The Centers for Medicare and Medicaid services and state agencies have encouraged the use of telehealth services to maintain social distancing practices during the COVID-19 pandemic. Telehealth can either be a phone call or a video-conference between a patient and their health care provider. Carmel Dyer, MD, a geriatrician at UT Physicians Center for Healthy Aging in Bellaire and executive vice chair of the Department of Internal Medicine at McGovern Medical School at UTHealth, provides information to help you prepare for a successful call or virtual visit with your physician.
Have a quiet place for a visit
Clear communication is important when you are not in the same room as your physician. Avoid loud rooms so you can both hear each other.
Write down specific questions or concerns
Keep a pen and paper handy and jot down questions or concerns you have before your telehealth visit. It’s also nice to take notes from your meeting to help remember key points your doctor may have brought up.
Have a list of your medications handy
Be ready to list your medications, the dosages, and how often you take them. This list should include your over-the-counter medicines and vitamins, even if you only take them as needed. Mention to your physician if there were any recent changes to your medications and if you need any refills.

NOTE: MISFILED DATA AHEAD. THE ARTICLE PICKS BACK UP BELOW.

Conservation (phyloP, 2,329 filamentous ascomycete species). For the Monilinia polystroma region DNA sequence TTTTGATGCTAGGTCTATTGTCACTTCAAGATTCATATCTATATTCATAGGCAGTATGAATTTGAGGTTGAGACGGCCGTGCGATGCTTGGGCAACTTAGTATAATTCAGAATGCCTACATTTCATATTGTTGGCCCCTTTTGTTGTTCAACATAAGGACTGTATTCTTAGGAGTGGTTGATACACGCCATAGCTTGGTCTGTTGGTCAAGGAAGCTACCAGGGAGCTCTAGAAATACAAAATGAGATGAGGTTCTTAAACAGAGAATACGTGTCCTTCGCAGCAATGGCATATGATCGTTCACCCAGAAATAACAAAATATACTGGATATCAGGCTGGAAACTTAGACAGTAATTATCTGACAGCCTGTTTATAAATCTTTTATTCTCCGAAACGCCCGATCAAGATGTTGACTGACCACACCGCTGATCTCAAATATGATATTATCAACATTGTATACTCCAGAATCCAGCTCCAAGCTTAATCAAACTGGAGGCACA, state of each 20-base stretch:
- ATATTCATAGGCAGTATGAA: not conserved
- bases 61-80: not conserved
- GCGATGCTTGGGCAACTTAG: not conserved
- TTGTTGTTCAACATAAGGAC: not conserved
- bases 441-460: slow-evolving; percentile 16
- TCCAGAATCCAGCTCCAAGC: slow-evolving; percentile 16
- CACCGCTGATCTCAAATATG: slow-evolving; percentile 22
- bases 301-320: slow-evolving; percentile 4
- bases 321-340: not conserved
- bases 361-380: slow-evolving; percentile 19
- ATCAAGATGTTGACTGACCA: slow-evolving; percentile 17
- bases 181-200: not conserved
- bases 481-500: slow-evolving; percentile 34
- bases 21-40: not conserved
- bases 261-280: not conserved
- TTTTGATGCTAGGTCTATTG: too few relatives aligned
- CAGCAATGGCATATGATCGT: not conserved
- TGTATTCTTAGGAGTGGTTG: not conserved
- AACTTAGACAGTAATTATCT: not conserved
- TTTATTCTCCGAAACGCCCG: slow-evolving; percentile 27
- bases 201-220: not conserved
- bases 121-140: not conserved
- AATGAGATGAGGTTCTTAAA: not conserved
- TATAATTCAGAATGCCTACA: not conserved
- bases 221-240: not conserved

If possible, know your vital signs
If you can, record your vital signs in advance (ideally within the previous 24 hours). Vital signs you can record include blood pressure, heart rate, temperature, and weight – all you need is a home blood pressure machine, a thermometer, and a scale.
Report any difficulties you may have doing normal daily activities
Daily activities to monitor are cooking, cleaning, getting transportation, taking medications, using the telephone, paying your bills, walking without fear of falling, using the toilet, bathing, meeting basic hygiene needs, and eating.
Ask questions and repeat instructions
This is your time with your physician, be sure to ask questions and repeat any instructions your health care provider gave you during your telehealth visit. By doing this, you ensure that you heard everything correctly.
Determine how you should follow up
Before the end of your call or virtual visit, make plans on how you should follow up. When should you reach back out? What is the contact information and date and time for your next regularly scheduled appointment? What symptoms should you be looking for?
Things to consider if you have an upcoming virtual visit:
- Select a spot with good lighting. Avoid sitting with your back to a window, as that can darken your video image.
- Log in to your appointment early to ensure your device, audio, and video are working properly.
- Make sure your web cam is hitting you at eye level.
- Check your sound, volume, and microphone to ensure nothing is muted and everything is operating properly.
Telehealth is a new way of providing care that is necessary and helpful during the COVID-19 pandemic. In the future, this may become another avenue for UT Physicians and UTHealth doctors and practitioners to better serve our patient population.
For additional COVID-19 resources, visit our information center.